Each of the five candidates vying for the 3rd Congressional District was given a three minute opening statement, were asked the same two questions and given time for a two-minute closing statement.
Aside from Boustany and Landry the field included Ryan Barrileaux, Jim Stark and Ron Richard. However, it was the duel between Boustany and Landry that drew in a packed house.
“For the last eight years you have given me the privilege of serving the people of southwest Louisiana,” said Boustany in his opening statement. “And I’ve had to work solving several problems. I’ve had to make sure that Hurricane Rita was not a forgotten hurricane. My 30 years of experience in the medical field has given me the expertise to deal with health care and to explain why Obamacare simply won’t work. Our energy policy and the Farm Bill are also primary concerns of the people of Crowley and south Louisiana. We are in the midst of a recession and the debt we have amassed are over the past few years are also a primary concern that we have to take a smart approach to. I stopped a $60 billion tax hike tax on independent oil and gas drilling.
“You can trust me to do the right things.”
Landry spoke next and began by thanking the Crowley Chamber of Commerce and the Gielen’s for hosting the event.
“Tonight you will hear a lot about the issues,” stated Landry. “You will hear a lot from one person on how he single handily did things and you will hear a lot about problems created by Republicans and Democrats that were created by career politicians.
“We are in a debt that was created by people that spent our money like drunken sailors but that’s not fair to the sailors because when they ran out of money they go home,” he continued. “I have worked with Democrats and Republicans and if we work together we can take our country back.”
Next up was Barrileaux who is a native of Lake Charles.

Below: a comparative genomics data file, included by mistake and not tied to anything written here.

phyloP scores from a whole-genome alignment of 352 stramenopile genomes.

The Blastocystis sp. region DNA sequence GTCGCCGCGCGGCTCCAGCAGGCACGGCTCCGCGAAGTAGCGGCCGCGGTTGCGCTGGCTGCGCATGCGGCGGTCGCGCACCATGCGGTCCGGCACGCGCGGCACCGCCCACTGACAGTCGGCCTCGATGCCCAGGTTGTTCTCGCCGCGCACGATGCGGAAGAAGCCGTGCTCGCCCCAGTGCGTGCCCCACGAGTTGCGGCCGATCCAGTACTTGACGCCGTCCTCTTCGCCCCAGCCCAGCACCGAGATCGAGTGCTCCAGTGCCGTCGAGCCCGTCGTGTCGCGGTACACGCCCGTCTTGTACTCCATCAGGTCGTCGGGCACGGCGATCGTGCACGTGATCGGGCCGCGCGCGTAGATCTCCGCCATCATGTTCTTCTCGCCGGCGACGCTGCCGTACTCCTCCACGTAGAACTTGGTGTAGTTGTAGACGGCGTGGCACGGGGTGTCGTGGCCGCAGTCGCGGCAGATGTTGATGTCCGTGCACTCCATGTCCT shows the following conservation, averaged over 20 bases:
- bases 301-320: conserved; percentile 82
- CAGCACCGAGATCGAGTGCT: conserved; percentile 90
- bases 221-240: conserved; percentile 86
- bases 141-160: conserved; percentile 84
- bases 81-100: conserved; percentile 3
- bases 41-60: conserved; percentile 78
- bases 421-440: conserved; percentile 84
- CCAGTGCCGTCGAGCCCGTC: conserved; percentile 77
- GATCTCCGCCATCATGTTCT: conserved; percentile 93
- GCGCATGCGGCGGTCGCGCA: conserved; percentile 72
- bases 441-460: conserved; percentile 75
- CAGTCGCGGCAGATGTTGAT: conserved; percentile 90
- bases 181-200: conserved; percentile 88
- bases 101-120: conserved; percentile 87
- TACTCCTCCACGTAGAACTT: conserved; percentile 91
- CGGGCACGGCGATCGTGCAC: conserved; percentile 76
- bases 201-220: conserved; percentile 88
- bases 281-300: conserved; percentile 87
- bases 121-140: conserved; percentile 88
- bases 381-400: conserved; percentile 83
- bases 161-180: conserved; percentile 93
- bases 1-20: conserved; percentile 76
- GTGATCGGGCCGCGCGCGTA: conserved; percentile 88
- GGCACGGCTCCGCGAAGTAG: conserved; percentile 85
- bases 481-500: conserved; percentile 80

“I’m a Catholic from Lake Charles who, together with my wife, home schools our children,” he said. “I am a pro-life, pro-family fiscal conservative. I oppose Obamacare and I am the only person here who’s candidacy was started by a petition. I am upset about the fact that we can’t solve some of the problems we have but somehow we can afford to spend money on selfish ambitions.”
“Influence is bought and sold in this country and people shouldn’t vote for the guys who take the money.”
Jim Stark, also from Lake Charles, spoke next.
“I live a humble life in Lake Charles and I’m neither liberal or conservative,” he said. “But I have big ideas. I believe that only Congress has the power to create war. I have served in Desert Storm and Desert Shield. We have plenty of issues to be solved and I’m a 100 percent believer in the Constitution.”
Richard spoke next and walked to the podium on the other side of the stage that wasn’t being used by the other four candidates.
“I guess since I’m the only Democrat running in this election I speak from this side,” he said as the audience laughed. “And I guess I’m here to tell you who Ron Richard is and why he jumped into the election at the last minute.”
“I’m an attorney who opened up his own law firm and I have handled cases that range from sexual abuse to car accidents,” said Richard. “On the issue of health care I believe that the Republican plan to alter it is outrageous...same with the Farm Bill. Now I don’t agree with everything the President says. I can’t support gay marriage. I don’t support abortion rights. And I’m the most gun-carrying candidate you’ve ever seen.”
The first question delaHoussaye asked was “What do you feel will be the your greatest challenge in such a diverse district and how will you address that challenge?”
The first to answer was Landry.
“It’s not a challenge,” replied Landry. “I represent a district that has a vast amount of oil and gas, our agricultural industry is as strong and we have a great refining industry. We have offshore oil and gas in the south and fracking to the north. Yet we have a lack of job growth. Mexico’s economy is growing faster than ours. Frankly, we have failed to adhere to what our country was founded on.”